Psychological Profile – Starfleet Academy
Attending Psychologist: Petralla Wegere, PsyD; Starfleet Medical
Patient ID: 0771-79657-10-75
Name: One of Twelve
19:48 PST (UTC-8)—Borg drones have no fear of injury or death, a sentiment that seems natural to One of Twelve, who until now has never had an injury from her own activity. Spraining her ankle while playing hoverball was a shock, a reminder that she is not as impervious to injury as she might think. She recovered overnight with just a single regeneration sequence, but the thought that she could cause herself more serious injuries will probably keep her cautious for a few days or weeks; it’s hard to tell for certain. I explained that risk is something everyone deals with every day. I think she understands, but only time will tell. I also informed her that I intend to reduce the frequency of these sessions to once a month. I think I detected the smallest trace of sadness that she will not see me as often as she has been the past three months. Beneath that cold Borg exterior, she does have emotions; we just have a very difficult time detecting and interpreting them.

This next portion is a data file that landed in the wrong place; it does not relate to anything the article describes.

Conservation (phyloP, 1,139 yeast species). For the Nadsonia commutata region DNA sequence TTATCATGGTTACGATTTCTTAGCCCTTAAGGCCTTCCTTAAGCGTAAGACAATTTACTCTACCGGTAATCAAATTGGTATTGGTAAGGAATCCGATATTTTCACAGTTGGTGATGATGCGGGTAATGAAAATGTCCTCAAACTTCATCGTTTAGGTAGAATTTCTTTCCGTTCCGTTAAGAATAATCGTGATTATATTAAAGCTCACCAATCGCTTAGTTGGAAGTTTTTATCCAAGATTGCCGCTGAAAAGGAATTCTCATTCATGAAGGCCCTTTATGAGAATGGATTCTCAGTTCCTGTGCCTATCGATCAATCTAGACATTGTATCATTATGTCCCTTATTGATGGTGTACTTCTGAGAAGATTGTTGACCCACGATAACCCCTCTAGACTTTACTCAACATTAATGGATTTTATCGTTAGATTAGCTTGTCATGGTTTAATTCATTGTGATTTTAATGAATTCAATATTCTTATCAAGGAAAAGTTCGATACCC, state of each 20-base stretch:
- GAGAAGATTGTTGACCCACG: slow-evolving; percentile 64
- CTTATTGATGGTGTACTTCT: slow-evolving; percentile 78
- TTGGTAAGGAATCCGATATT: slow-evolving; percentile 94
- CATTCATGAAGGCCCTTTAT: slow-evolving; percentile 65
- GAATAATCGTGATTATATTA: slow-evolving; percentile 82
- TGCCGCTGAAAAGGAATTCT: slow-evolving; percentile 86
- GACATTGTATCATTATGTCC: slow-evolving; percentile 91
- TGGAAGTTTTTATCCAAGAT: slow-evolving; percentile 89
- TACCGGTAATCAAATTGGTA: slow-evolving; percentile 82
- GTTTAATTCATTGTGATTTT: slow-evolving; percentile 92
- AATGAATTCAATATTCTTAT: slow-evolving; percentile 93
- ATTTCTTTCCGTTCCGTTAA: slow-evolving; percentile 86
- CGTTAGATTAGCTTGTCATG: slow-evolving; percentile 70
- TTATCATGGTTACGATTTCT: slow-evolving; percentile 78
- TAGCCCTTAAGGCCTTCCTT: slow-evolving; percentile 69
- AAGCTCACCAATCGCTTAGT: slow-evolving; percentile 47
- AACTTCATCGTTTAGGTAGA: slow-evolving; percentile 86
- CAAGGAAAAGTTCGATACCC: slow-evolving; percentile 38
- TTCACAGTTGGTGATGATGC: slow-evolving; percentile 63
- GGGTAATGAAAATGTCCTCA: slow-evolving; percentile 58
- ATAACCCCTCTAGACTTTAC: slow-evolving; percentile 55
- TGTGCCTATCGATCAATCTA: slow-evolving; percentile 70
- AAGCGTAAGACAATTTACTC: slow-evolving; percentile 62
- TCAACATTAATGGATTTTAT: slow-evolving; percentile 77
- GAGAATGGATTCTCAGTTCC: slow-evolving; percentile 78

21:08 PST (UTC-8)—Note, Kutrizian Sodu
Mrs. Wegere, I have been researching the effects of their implants on things remotely related to their genetic sequence. When it comes to the hormones that regulate emotions, One and Two are not lacking. They have the full range of responses anyone else would have. What keeps them from expressing most of those emotions is an implant in their head that regulates the production and use of those hormones. On one hand, the implant is a device to keep them from losing control during the heat of battle, but on the other hand, it prevents them from fully expressing how they feel. They can control and adjust these implants, of course, but it takes time for them to determine the appropriate levels. I expect you will find over time they seem more normal when it comes to emotions.